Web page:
Last Sunday, I had the honor of returning to Channel 10 news Roundtable, “This Week in South Florida”. It was an outstanding time. We got really deep in the debate as to whether or not Governor Scott was wrong to remove State Attorney Aramis Ayala from the Markeith Loyd case for her stance on the death penalty; the fact that no charges were filed in the death of Darren Rainey [the inmate who was boiled to death by prison guards], and lastly, the ongoing debate on healthcare. It definitely got heated at times but it was a healthy debate on the issues. In case you missed it, check out the link here and share your thoughts! The Roundtable begins at 26 minutes.
Yesterday, Florida Governor Rick Scott overstepped his boundaries by removing Florida 9th Judicial Circuit State Attorney Aramis Ayala from handling the Markeith Loyd murder case for her refusal to seek the death penalty. The defendant has been charged with the Orlando murders of his pregnant ex-girlfriend Sade Dixon, and Orlando Police Lieutenant Debra Clayton.
State Attorney Ayala explained her decision, stating that she was no longer seeking the death penalty in any of her cases, because “Florida’s death penalty has been the cause of considerable legal chaos, uncertainty and turmoil.” She further said capital punishment often leads to years of appeals and other court hearings, and that it costs more than a life sentence. Florida law gives every state attorney the discretion on whether or not to seek the death penalty.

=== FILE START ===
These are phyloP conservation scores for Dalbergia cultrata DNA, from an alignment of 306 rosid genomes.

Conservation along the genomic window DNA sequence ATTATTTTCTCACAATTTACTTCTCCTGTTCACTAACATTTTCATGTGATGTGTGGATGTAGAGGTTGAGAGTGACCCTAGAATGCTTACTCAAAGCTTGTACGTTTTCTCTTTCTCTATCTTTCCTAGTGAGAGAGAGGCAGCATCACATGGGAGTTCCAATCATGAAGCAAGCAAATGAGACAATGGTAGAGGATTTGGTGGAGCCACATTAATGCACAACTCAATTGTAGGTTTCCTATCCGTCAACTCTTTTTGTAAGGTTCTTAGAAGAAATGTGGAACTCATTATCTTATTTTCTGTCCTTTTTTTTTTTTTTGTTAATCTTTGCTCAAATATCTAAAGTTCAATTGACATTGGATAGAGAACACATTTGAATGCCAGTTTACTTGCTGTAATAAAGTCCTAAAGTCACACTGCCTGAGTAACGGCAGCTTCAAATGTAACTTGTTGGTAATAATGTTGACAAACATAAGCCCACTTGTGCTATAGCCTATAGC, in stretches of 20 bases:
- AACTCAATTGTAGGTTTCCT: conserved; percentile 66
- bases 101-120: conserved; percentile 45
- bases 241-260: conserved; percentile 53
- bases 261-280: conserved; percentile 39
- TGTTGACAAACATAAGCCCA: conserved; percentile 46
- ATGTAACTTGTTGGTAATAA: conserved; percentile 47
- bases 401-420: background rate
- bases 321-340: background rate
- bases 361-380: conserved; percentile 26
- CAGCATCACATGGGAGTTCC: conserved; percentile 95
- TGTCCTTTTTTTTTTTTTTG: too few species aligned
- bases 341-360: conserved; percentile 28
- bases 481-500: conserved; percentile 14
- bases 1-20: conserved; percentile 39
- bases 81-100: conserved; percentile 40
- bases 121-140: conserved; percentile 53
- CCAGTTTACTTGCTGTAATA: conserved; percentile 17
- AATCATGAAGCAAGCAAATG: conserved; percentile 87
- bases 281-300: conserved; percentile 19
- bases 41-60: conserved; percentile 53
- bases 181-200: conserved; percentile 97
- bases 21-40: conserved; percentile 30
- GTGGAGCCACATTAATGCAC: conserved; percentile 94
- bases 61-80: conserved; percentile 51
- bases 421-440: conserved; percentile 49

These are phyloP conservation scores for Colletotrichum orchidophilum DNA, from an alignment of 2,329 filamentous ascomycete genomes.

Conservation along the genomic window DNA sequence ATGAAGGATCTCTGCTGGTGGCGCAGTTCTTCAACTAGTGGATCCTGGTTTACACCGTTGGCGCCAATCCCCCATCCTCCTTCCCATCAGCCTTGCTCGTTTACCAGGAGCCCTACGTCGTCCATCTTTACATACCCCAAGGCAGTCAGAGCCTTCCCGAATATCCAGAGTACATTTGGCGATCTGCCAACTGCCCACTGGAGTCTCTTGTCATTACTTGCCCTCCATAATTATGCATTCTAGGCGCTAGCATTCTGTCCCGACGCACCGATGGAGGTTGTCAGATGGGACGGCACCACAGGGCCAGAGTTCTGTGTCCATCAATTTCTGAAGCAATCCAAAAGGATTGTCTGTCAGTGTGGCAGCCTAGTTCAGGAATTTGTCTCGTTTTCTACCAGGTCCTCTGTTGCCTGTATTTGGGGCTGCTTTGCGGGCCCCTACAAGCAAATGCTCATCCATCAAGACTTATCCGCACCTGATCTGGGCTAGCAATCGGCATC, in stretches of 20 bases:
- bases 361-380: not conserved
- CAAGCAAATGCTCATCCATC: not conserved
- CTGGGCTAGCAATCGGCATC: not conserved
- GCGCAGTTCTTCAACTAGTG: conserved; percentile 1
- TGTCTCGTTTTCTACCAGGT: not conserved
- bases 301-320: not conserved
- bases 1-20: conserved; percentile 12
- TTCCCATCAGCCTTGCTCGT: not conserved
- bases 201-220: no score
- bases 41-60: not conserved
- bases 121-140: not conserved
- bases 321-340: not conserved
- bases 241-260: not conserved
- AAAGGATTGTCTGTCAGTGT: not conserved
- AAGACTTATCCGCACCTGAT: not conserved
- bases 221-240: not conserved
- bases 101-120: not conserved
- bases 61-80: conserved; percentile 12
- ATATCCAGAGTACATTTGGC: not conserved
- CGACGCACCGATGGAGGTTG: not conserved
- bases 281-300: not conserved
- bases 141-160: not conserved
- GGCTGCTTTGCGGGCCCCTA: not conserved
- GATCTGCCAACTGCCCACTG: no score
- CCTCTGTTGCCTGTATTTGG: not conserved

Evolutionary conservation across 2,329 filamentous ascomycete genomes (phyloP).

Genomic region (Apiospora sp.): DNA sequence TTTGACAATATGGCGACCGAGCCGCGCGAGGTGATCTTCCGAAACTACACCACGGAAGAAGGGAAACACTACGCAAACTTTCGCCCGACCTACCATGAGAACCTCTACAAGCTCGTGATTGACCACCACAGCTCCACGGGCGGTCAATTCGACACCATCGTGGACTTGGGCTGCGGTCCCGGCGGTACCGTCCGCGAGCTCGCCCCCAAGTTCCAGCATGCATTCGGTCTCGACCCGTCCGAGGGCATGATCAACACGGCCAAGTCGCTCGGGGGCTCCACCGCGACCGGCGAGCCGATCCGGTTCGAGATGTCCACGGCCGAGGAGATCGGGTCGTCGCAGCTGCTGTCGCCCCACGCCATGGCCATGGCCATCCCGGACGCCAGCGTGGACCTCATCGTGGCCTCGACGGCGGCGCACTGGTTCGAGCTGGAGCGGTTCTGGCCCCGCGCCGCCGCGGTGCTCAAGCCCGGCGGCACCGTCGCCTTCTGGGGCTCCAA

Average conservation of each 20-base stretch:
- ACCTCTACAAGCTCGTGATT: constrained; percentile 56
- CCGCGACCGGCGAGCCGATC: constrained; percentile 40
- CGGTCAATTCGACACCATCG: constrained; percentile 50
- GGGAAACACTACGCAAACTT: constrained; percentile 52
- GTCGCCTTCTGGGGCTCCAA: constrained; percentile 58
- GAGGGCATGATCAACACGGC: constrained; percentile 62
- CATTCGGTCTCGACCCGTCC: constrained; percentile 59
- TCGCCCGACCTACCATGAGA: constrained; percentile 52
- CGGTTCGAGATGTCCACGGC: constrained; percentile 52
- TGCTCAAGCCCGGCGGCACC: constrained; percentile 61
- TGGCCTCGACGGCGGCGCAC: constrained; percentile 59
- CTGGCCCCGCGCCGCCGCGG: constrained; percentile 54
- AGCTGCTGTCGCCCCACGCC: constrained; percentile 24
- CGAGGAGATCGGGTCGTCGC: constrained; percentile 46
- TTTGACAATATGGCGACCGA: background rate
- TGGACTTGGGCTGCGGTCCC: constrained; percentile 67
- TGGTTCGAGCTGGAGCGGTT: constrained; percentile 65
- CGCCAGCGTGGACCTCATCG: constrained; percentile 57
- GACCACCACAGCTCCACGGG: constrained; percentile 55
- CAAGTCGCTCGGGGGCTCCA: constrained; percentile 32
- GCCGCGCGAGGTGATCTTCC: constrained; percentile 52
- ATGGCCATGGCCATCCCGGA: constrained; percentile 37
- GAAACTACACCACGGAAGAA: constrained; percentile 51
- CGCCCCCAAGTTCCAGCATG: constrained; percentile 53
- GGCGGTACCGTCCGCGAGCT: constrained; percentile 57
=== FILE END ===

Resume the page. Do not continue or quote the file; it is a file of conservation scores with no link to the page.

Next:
Ms. Ayala holds the distinction of being the first African American state attorney in the state of Florida. Elected in November 2016, she assumed office at the beginning of this year. In her short time in office, she now also holds the distinction of being the only prosecutor removed in this fashion by this governor.
Read more here
I was really excited and honored to be a part of WPLG South Florida Channel 10 Roundtable this past Sunday. On “This Week in South Florida”, my fellow panelists and I debated the topics of the repeal of the Affordable Care Act, as well as immigration. I had a great time, and will be on again next Sunday.
As the segment ended, we started to talk about the false narrative that immigrants commit more crimes then United States citizens. That is patently untrue; I saw this in the courtroom when I was a prosecutor. A recent study published in the New York Times said what I already knew – – immigrants commit crime at half the rate of natural born citizens. Please see the link to that article here.
Check out the fireworks on the show here.
Feel free to share your thoughts!
Usually, my Legal Divas of Color series features female attorneys that have been trailblazers in our world. But after seeing the Oscar nominated movie Loving [finally], I was moved to switch gears in my final Legal Diva of Color for Black History Month 2017.
Mildred Loving was a woman of color who married the love of her life.